Streaming video services like Netflix and Amazon Prime Video will soon have to ensure that at least 30% of the programming offered in Europe is produced in EU countries …
Variety reports that this is set to become law in December.
Roberto Viola, head of the European Commission department that regulates communications networks, content and technology, said the new rules, which will also demand visibility and prominence of European product on streamers, are on track to be approved in December.
“We just need the final vote, but it’s a mere formality,” he told Variety at the Venice Film Festival.
This can be achieved by commissioning European content, buying existing TV shows and movies – or by paying into national film funds, an approach currently taken in Germany.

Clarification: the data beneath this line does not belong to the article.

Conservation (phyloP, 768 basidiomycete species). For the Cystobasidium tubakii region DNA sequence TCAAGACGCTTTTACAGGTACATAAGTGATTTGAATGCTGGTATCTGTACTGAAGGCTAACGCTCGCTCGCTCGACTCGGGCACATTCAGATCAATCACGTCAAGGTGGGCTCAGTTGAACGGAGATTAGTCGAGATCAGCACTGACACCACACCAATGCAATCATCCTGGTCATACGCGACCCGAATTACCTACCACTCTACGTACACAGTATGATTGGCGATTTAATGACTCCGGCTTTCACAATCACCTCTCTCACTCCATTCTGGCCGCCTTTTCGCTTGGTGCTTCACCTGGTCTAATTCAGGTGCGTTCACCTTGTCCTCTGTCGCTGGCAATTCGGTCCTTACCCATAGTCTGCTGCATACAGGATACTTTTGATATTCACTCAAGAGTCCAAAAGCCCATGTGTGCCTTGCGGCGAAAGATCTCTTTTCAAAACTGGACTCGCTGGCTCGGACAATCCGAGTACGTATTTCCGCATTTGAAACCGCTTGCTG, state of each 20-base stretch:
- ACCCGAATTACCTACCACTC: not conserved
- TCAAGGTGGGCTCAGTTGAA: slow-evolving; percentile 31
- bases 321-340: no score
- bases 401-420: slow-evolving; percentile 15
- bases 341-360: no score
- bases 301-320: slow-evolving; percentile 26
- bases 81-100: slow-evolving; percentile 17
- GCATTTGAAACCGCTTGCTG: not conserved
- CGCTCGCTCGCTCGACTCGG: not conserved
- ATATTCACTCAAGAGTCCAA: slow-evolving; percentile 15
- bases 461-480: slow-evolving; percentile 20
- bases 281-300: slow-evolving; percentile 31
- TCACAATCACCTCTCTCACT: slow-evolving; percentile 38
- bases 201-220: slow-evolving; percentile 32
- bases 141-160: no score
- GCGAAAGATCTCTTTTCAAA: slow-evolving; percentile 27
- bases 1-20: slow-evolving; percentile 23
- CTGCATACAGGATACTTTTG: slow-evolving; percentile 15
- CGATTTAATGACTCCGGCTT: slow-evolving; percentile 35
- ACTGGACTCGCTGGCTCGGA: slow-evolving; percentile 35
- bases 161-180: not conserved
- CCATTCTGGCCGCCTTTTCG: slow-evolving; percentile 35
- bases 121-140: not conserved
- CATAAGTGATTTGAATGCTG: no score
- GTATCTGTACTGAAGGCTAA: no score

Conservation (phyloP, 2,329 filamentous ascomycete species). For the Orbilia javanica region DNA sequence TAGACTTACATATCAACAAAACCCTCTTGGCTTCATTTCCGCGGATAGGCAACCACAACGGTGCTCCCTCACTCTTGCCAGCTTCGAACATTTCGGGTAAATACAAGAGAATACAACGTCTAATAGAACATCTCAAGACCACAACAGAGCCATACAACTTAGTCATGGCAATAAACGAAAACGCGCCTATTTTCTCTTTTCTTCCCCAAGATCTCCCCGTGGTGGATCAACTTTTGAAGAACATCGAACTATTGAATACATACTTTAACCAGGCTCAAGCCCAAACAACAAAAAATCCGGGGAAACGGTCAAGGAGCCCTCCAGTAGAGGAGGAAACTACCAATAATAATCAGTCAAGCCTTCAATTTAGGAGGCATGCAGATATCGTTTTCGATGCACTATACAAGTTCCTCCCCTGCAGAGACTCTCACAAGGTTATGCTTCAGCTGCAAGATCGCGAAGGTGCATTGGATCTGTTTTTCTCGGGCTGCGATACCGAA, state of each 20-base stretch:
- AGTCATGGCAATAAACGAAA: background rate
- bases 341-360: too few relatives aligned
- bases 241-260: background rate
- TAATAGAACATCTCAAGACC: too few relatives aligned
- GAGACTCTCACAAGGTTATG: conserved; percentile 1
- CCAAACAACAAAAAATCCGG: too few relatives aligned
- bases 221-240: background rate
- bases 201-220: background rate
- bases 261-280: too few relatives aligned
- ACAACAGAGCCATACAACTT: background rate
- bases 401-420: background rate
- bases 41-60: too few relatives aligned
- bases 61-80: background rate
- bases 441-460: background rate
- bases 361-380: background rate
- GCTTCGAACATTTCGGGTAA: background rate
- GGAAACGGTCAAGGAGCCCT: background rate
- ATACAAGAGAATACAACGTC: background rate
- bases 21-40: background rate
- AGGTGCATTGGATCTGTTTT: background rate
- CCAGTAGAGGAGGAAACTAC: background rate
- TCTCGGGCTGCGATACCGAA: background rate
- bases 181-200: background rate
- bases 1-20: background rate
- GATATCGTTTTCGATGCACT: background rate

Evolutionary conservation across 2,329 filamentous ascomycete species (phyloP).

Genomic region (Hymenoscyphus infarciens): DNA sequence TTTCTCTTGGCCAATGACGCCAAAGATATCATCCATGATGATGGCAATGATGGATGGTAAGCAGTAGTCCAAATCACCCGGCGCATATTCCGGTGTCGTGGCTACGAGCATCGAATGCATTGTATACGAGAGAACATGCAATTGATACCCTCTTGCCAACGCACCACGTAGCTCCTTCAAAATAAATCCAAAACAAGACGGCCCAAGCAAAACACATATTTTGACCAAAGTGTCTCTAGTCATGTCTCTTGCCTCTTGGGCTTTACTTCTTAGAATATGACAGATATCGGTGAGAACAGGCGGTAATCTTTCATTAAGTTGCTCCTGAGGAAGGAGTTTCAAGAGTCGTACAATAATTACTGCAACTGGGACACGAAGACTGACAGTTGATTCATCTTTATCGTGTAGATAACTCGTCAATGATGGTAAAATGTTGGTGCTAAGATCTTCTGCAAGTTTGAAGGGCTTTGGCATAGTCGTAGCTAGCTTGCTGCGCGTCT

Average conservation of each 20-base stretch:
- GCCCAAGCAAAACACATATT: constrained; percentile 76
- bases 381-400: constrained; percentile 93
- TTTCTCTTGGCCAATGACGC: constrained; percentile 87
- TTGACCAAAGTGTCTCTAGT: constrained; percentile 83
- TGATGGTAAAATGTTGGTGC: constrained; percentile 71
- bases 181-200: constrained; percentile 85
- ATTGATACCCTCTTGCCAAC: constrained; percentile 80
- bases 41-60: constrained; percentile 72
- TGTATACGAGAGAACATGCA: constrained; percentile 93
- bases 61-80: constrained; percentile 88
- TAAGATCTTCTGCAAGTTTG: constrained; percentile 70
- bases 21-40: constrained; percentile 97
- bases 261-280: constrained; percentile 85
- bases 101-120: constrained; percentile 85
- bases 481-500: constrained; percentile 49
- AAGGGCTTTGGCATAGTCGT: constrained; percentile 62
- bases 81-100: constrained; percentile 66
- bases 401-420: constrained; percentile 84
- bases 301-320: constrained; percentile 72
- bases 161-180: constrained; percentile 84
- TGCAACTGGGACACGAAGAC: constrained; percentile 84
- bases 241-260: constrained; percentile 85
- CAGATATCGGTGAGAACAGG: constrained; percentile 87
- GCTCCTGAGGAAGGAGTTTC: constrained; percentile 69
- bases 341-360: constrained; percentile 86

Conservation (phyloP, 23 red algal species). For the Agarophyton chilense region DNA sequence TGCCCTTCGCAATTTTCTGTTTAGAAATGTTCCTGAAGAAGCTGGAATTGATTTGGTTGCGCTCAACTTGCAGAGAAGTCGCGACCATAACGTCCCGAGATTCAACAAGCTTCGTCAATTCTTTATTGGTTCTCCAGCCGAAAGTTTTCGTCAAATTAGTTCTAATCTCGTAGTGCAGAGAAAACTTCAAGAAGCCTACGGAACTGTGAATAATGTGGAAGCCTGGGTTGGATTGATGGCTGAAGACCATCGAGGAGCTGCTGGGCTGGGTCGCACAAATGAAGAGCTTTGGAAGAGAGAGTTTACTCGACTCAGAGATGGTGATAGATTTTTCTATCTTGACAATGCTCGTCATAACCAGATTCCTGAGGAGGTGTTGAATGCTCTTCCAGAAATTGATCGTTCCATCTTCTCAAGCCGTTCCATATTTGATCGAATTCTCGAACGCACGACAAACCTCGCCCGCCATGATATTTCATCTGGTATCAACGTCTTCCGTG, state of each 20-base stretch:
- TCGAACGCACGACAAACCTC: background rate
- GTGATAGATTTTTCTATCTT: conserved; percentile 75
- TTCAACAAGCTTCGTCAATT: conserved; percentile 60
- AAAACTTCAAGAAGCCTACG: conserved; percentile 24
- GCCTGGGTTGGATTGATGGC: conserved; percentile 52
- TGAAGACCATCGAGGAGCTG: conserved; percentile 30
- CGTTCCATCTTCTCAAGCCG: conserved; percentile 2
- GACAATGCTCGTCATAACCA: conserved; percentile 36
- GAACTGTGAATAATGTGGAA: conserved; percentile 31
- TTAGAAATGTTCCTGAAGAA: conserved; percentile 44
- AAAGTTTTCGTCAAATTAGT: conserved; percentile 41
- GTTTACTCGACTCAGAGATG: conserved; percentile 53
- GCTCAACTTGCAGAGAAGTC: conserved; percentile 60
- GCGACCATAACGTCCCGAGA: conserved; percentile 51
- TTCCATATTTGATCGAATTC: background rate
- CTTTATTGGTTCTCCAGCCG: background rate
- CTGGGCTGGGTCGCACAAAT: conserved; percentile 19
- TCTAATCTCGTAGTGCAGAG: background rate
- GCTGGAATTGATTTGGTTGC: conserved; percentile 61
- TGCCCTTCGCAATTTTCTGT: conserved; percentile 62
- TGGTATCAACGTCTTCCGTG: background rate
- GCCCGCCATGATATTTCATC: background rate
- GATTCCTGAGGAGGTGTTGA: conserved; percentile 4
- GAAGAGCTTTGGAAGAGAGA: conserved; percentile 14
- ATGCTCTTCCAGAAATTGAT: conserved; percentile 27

Companies will have 20 months to comply, and individual countries can set the quota as high as 40% if they wish, as well as having the option to set smaller quotas for content produced in their own country.
Separate copyright legislation in the works will require platforms like YouTube to pay a higher share of ad revenues to the rights owners. Currently, YouTube often makes more money than the people who created the content.
Photo: Daniel Acker/Bloomberg
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